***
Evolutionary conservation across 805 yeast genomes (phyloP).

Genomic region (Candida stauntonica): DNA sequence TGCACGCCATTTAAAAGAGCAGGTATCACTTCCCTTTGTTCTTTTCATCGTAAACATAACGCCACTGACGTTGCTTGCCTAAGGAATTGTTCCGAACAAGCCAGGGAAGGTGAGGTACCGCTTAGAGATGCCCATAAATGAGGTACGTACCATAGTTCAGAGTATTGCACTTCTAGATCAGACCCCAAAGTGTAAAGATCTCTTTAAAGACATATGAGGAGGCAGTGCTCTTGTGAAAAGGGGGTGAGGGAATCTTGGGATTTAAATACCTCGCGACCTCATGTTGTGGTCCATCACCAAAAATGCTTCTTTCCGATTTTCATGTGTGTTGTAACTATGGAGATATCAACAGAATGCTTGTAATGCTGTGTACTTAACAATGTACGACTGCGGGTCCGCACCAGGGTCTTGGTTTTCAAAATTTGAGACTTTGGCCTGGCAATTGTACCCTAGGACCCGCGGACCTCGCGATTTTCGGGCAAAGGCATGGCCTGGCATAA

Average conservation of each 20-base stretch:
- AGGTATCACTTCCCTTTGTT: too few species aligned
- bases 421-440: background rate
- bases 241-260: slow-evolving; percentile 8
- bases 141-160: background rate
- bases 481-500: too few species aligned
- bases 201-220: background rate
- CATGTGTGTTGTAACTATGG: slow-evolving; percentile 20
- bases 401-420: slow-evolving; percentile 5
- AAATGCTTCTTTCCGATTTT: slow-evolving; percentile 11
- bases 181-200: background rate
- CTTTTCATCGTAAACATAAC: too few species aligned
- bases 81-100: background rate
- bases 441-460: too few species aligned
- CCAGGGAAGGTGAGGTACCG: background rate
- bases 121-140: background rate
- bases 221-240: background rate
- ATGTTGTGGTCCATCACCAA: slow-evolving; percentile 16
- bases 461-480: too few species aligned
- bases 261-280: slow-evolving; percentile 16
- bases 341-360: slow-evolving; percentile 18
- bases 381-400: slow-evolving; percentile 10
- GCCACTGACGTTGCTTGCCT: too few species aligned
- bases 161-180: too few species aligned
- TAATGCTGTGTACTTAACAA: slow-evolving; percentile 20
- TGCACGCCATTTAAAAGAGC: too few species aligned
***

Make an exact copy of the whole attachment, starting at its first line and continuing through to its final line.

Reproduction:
Evolutionary conservation across 805 yeast genomes (phyloP).

Genomic region (Candida stauntonica): DNA sequence TGCACGCCATTTAAAAGAGCAGGTATCACTTCCCTTTGTTCTTTTCATCGTAAACATAACGCCACTGACGTTGCTTGCCTAAGGAATTGTTCCGAACAAGCCAGGGAAGGTGAGGTACCGCTTAGAGATGCCCATAAATGAGGTACGTACCATAGTTCAGAGTATTGCACTTCTAGATCAGACCCCAAAGTGTAAAGATCTCTTTAAAGACATATGAGGAGGCAGTGCTCTTGTGAAAAGGGGGTGAGGGAATCTTGGGATTTAAATACCTCGCGACCTCATGTTGTGGTCCATCACCAAAAATGCTTCTTTCCGATTTTCATGTGTGTTGTAACTATGGAGATATCAACAGAATGCTTGTAATGCTGTGTACTTAACAATGTACGACTGCGGGTCCGCACCAGGGTCTTGGTTTTCAAAATTTGAGACTTTGGCCTGGCAATTGTACCCTAGGACCCGCGGACCTCGCGATTTTCGGGCAAAGGCATGGCCTGGCATAA

Average conservation of each 20-base stretch:
- AGGTATCACTTCCCTTTGTT: too few species aligned
- bases 421-440: background rate
- bases 241-260: slow-evolving; percentile 8
- bases 141-160: background rate
- bases 481-500: too few species aligned
- bases 201-220: background rate
- CATGTGTGTTGTAACTATGG: slow-evolving; percentile 20
- bases 401-420: slow-evolving; percentile 5
- AAATGCTTCTTTCCGATTTT: slow-evolving; percentile 11
- bases 181-200: background rate
- CTTTTCATCGTAAACATAAC: too few species aligned
- bases 81-100: background rate
- bases 441-460: too few species aligned
- CCAGGGAAGGTGAGGTACCG: background rate
- bases 121-140: background rate
- bases 221-240: background rate
- ATGTTGTGGTCCATCACCAA: slow-evolving; percentile 16
- bases 461-480: too few species aligned
- bases 261-280: slow-evolving; percentile 16
- bases 341-360: slow-evolving; percentile 18
- bases 381-400: slow-evolving; percentile 10
- GCCACTGACGTTGCTTGCCT: too few species aligned
- bases 161-180: too few species aligned
- TAATGCTGTGTACTTAACAA: slow-evolving; percentile 20
- TGCACGCCATTTAAAAGAGC: too few species aligned